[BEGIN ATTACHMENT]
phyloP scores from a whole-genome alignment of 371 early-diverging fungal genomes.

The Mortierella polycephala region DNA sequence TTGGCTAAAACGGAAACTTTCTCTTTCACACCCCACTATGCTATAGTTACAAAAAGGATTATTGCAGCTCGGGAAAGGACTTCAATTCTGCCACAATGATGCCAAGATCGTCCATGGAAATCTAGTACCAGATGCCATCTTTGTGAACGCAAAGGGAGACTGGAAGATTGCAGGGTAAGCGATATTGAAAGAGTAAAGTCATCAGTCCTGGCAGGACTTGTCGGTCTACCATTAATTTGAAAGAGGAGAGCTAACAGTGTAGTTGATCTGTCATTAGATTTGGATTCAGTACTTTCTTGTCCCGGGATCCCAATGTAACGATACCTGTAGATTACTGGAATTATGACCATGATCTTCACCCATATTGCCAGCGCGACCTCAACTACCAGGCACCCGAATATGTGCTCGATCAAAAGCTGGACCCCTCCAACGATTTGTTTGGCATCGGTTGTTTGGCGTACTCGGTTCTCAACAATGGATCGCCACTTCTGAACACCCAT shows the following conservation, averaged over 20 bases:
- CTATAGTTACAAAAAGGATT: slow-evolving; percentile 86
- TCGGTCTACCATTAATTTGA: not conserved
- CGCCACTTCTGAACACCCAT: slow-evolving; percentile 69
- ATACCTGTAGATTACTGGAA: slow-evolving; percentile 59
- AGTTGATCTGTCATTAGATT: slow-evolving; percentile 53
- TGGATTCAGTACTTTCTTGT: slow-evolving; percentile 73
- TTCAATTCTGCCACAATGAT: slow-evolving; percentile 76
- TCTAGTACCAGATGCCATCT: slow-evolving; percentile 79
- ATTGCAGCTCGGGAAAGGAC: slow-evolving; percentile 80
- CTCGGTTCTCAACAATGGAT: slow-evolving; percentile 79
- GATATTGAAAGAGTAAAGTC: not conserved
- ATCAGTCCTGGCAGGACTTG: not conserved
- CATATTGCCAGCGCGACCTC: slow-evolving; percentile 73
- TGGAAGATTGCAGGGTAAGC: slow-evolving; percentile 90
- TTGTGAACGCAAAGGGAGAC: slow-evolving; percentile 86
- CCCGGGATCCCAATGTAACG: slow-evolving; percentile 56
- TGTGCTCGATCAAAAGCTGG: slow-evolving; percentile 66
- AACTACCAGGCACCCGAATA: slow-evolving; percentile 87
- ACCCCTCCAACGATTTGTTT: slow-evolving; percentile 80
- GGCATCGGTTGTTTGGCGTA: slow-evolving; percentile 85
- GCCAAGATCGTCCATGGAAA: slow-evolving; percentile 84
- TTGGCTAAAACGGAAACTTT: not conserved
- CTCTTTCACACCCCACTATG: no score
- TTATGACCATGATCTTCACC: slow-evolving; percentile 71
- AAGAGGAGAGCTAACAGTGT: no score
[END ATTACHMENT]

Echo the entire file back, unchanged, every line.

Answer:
phyloP scores from a whole-genome alignment of 371 early-diverging fungal genomes.

The Mortierella polycephala region DNA sequence TTGGCTAAAACGGAAACTTTCTCTTTCACACCCCACTATGCTATAGTTACAAAAAGGATTATTGCAGCTCGGGAAAGGACTTCAATTCTGCCACAATGATGCCAAGATCGTCCATGGAAATCTAGTACCAGATGCCATCTTTGTGAACGCAAAGGGAGACTGGAAGATTGCAGGGTAAGCGATATTGAAAGAGTAAAGTCATCAGTCCTGGCAGGACTTGTCGGTCTACCATTAATTTGAAAGAGGAGAGCTAACAGTGTAGTTGATCTGTCATTAGATTTGGATTCAGTACTTTCTTGTCCCGGGATCCCAATGTAACGATACCTGTAGATTACTGGAATTATGACCATGATCTTCACCCATATTGCCAGCGCGACCTCAACTACCAGGCACCCGAATATGTGCTCGATCAAAAGCTGGACCCCTCCAACGATTTGTTTGGCATCGGTTGTTTGGCGTACTCGGTTCTCAACAATGGATCGCCACTTCTGAACACCCAT shows the following conservation, averaged over 20 bases:
- CTATAGTTACAAAAAGGATT: slow-evolving; percentile 86
- TCGGTCTACCATTAATTTGA: not conserved
- CGCCACTTCTGAACACCCAT: slow-evolving; percentile 69
- ATACCTGTAGATTACTGGAA: slow-evolving; percentile 59
- AGTTGATCTGTCATTAGATT: slow-evolving; percentile 53
- TGGATTCAGTACTTTCTTGT: slow-evolving; percentile 73
- TTCAATTCTGCCACAATGAT: slow-evolving; percentile 76
- TCTAGTACCAGATGCCATCT: slow-evolving; percentile 79
- ATTGCAGCTCGGGAAAGGAC: slow-evolving; percentile 80
- CTCGGTTCTCAACAATGGAT: slow-evolving; percentile 79
- GATATTGAAAGAGTAAAGTC: not conserved
- ATCAGTCCTGGCAGGACTTG: not conserved
- CATATTGCCAGCGCGACCTC: slow-evolving; percentile 73
- TGGAAGATTGCAGGGTAAGC: slow-evolving; percentile 90
- TTGTGAACGCAAAGGGAGAC: slow-evolving; percentile 86
- CCCGGGATCCCAATGTAACG: slow-evolving; percentile 56
- TGTGCTCGATCAAAAGCTGG: slow-evolving; percentile 66
- AACTACCAGGCACCCGAATA: slow-evolving; percentile 87
- ACCCCTCCAACGATTTGTTT: slow-evolving; percentile 80
- GGCATCGGTTGTTTGGCGTA: slow-evolving; percentile 85
- GCCAAGATCGTCCATGGAAA: slow-evolving; percentile 84
- TTGGCTAAAACGGAAACTTT: not conserved
- CTCTTTCACACCCCACTATG: no score
- TTATGACCATGATCTTCACC: slow-evolving; percentile 71
- AAGAGGAGAGCTAACAGTGT: no score